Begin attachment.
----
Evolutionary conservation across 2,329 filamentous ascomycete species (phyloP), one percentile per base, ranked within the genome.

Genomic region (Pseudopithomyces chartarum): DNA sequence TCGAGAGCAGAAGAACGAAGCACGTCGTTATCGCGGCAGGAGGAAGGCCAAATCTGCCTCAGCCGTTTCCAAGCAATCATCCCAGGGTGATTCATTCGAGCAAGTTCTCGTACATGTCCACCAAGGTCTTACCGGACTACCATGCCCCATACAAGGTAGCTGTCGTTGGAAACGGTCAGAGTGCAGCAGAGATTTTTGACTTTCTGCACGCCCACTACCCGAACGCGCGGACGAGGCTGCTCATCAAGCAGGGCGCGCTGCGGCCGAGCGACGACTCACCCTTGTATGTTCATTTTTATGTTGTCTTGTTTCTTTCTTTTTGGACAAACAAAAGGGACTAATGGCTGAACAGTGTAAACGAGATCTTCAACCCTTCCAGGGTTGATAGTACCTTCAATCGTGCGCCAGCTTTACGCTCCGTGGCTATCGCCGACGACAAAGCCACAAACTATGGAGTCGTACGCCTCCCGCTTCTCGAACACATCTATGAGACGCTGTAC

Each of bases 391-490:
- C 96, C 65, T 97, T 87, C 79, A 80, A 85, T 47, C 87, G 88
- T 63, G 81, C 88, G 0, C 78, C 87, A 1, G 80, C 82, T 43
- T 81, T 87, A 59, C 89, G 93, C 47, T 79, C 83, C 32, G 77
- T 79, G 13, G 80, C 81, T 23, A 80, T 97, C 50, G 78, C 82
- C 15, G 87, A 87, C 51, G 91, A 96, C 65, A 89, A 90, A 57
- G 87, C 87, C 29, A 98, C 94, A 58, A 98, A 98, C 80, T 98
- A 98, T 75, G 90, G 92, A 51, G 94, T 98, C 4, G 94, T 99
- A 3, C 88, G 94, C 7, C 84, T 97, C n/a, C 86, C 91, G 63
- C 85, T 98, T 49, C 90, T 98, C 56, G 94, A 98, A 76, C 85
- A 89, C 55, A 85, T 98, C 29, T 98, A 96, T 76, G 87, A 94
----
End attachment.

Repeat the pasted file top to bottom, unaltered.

Evolutionary conservation across 2,329 filamentous ascomycete species (phyloP), one percentile per base, ranked within the genome.

Genomic region (Pseudopithomyces chartarum): DNA sequence TCGAGAGCAGAAGAACGAAGCACGTCGTTATCGCGGCAGGAGGAAGGCCAAATCTGCCTCAGCCGTTTCCAAGCAATCATCCCAGGGTGATTCATTCGAGCAAGTTCTCGTACATGTCCACCAAGGTCTTACCGGACTACCATGCCCCATACAAGGTAGCTGTCGTTGGAAACGGTCAGAGTGCAGCAGAGATTTTTGACTTTCTGCACGCCCACTACCCGAACGCGCGGACGAGGCTGCTCATCAAGCAGGGCGCGCTGCGGCCGAGCGACGACTCACCCTTGTATGTTCATTTTTATGTTGTCTTGTTTCTTTCTTTTTGGACAAACAAAAGGGACTAATGGCTGAACAGTGTAAACGAGATCTTCAACCCTTCCAGGGTTGATAGTACCTTCAATCGTGCGCCAGCTTTACGCTCCGTGGCTATCGCCGACGACAAAGCCACAAACTATGGAGTCGTACGCCTCCCGCTTCTCGAACACATCTATGAGACGCTGTAC

Each of bases 391-490:
- C 96, C 65, T 97, T 87, C 79, A 80, A 85, T 47, C 87, G 88
- T 63, G 81, C 88, G 0, C 78, C 87, A 1, G 80, C 82, T 43
- T 81, T 87, A 59, C 89, G 93, C 47, T 79, C 83, C 32, G 77
- T 79, G 13, G 80, C 81, T 23, A 80, T 97, C 50, G 78, C 82
- C 15, G 87, A 87, C 51, G 91, A 96, C 65, A 89, A 90, A 57
- G 87, C 87, C 29, A 98, C 94, A 58, A 98, A 98, C 80, T 98
- A 98, T 75, G 90, G 92, A 51, G 94, T 98, C 4, G 94, T 99
- A 3, C 88, G 94, C 7, C 84, T 97, C n/a, C 86, C 91, G 63
- C 85, T 98, T 49, C 90, T 98, C 56, G 94, A 98, A 76, C 85
- A 89, C 55, A 85, T 98, C 29, T 98, A 96, T 76, G 87, A 94